THE HALF DECENT FOOTBALL MAGAZINE

Brazil are in turmoil, Peru are in despair, and Chile are in the pool with a load of Colombian women. It's never dull in South America, as Leopoldo Iturra discovers

Gabriel García Márquez won the Nobel Prize for Literature in 1982 for his use of magic realism, a style which deliberately exaggerates Latin American folk­lore and which allows anything to happen – from the appearance of Romanies who invent snow to immortal incestuous families.

The South American World Cup qualifiers often appear to be played in much the same spirit. Nothing, though, could have prepared us for the shock of seeing Brazil lose twice. Before this campaign, they had only lost once in the whole history of the qualifiers – against Bolivia in La Paz in 1995. That was put down to the effects of playing at 13,000 feet. In the current round of matches, the verderamarillos have lost twice, at Paraguay and Chile, with the latter – a 3-0 trouncing – being their worst ever in the competition (well, they only had two others to choose from).

Chile’s victory saved their coach, Nelson Acosta, from the sack, though how much credit he can take for it is open to dispute. Early in the game, defensive mid­fielder Marco Villaseca had to go off injured. Acosta told Moisés Villarroel, another midfield man, to warm up. Seeing what was about to happen, Iván Zamorano charged over to his manager and told him in no un­certain terms that David Pizarro, an attacking mid­fielder with Udinese, should come on instead. Acosta took the suggestion on board. Pizarro became the key figure in the match and went on to be the star of the team that won the Olympic bronze in Sydney.

So Acosta saved his own skin but, in so doing, he became the unwitting executioner of his only friend among Latin American managers, Wanderley Luxemburgo. Accused of tax evasion at home and flavour of the month with practically no one, the Brazil manager had already gained the nickname “Luxemburro” (“Luxemstupid” or “Luxemdonkey” – both seemed apposite) before finally getting the shove.

As for Colombia, they are unbeaten on their travels and yet have crashed twice at home, first to Argentina and then, more surprisingly, to Paraguay. In the latter defeat, that old charmer José Luis Chil­avert beat Colombia’s keeper Oscar Córdoba with one of his trademark free-kicks. Never one to let his football do the talking alone, he gracefully added afterwards: “That was to stop Córdoba being such a big-mouth.”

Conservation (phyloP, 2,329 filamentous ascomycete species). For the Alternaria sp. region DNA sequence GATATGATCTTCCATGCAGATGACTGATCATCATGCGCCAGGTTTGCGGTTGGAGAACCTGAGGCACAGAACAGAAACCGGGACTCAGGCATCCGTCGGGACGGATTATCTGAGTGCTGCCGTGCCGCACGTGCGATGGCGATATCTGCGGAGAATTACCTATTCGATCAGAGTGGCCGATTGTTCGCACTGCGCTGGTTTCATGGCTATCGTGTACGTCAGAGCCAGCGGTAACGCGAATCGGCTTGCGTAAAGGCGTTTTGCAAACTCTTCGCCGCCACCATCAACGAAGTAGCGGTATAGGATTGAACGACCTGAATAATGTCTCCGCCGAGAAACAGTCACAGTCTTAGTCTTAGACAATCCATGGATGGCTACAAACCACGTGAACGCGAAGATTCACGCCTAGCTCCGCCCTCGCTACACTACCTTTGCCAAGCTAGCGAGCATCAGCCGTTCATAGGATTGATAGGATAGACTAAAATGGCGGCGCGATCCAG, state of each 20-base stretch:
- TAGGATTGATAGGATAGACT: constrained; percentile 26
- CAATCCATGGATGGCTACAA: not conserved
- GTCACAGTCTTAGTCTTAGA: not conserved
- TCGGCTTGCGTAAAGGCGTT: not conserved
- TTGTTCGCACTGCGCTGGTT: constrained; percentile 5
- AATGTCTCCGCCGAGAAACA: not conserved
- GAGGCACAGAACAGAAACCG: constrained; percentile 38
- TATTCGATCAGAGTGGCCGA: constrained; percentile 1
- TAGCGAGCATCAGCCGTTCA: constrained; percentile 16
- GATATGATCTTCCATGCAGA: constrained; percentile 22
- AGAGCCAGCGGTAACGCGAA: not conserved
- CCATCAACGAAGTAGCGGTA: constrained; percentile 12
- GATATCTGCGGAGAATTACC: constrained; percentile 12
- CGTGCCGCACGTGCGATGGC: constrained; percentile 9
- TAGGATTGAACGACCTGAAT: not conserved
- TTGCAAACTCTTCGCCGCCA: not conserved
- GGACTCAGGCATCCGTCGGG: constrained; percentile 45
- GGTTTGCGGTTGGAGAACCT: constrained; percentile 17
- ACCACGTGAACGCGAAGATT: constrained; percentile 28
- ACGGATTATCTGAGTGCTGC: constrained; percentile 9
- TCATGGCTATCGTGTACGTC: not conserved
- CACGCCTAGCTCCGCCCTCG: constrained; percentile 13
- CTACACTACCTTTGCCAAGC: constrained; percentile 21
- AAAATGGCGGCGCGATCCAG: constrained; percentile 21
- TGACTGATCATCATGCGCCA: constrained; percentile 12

The Colombians have undergone a complete ren­ovation. Gone are the stalwarts Valderrama, Alvarez, Asprilla, Higuita et al. Trust has instead been placed in a young side that knows how to grind out results on the back of a rocklike defence. This makes their ability to avoid defeat away but not at home rather more understandable, since at home they actually have to take the initiative and so leave themselves open.

In Peru, by contrast, the fans have more or less giv­en up the ghost. After a promising start under Col­ombian coach Francisco Maturana, they have since slump­ed to the level of Bolivia, themselves only prop­ped up by the perennially hapless Venezuelans. Mat­urana has been accused by the local press of making the most of his past (he took Colombia to the finals in 1990 and 1994). They have made no bones about reducing him to the status of a petty thief, having previously proclaimed him a hero. The situation has degenerated to such an extent that Newcastle’s Nolberto Solano announced his withdrawal from the team via a website.

Another Colombian in trouble is Ecuador’s coach Hernán Darío Gómez. “Bolillo” received his ultimatum before the match against Chile: Ecuador had to win or else he was for the chop. Chile kept the same team that had all but covered itself in glory in Australia the week before, but Ecuador won 1-0 and Gómez celebrated as if he’d won the lottery by dint of his own skill.

In Chile, the feeling was one of incredulity. The euphoria which came from humiliating the Brazilians matched the shame felt at losing to Bolivia and then (stone us!) Ecuador – both matches Chile dominated and then threw away. Acosta has said that qualification is still within our grasp, even though we now have to win all our home games and scrape points in Colombia, Par­aguay, Peru and Brazil.

At the same time, he has announced that youth will have its head, particularly since the impressive display in the Olympics. As a result, the old stagers like West Ham’s Javier Margas and José Luis Sierra of Colo Colo have been shown the door.

The new generation still looks to the much-respected Iván Zam­orano. He de­clared war on the press after the team were caught on TV in a compromising situation in­volving a swimming pool and a num­ber of young Col­om­­bian women, and the play­ers backed him to a man, even though many came home to un­­derstandably frosty receptions from wives and girlfriends. At the time Zamorano’s place in the team was being quest­ioned by fans. But after his goal haul in Sydney all was forgiven. He began to give interviews again and the entire team followed like awe-struck sheep.

What all this amounts to is that, despite the bleak outlook, there is still a residue of faith in Chile – the sort of faith held by those who believe in miracles.

From WSC 166 December 2000. What was happening this month

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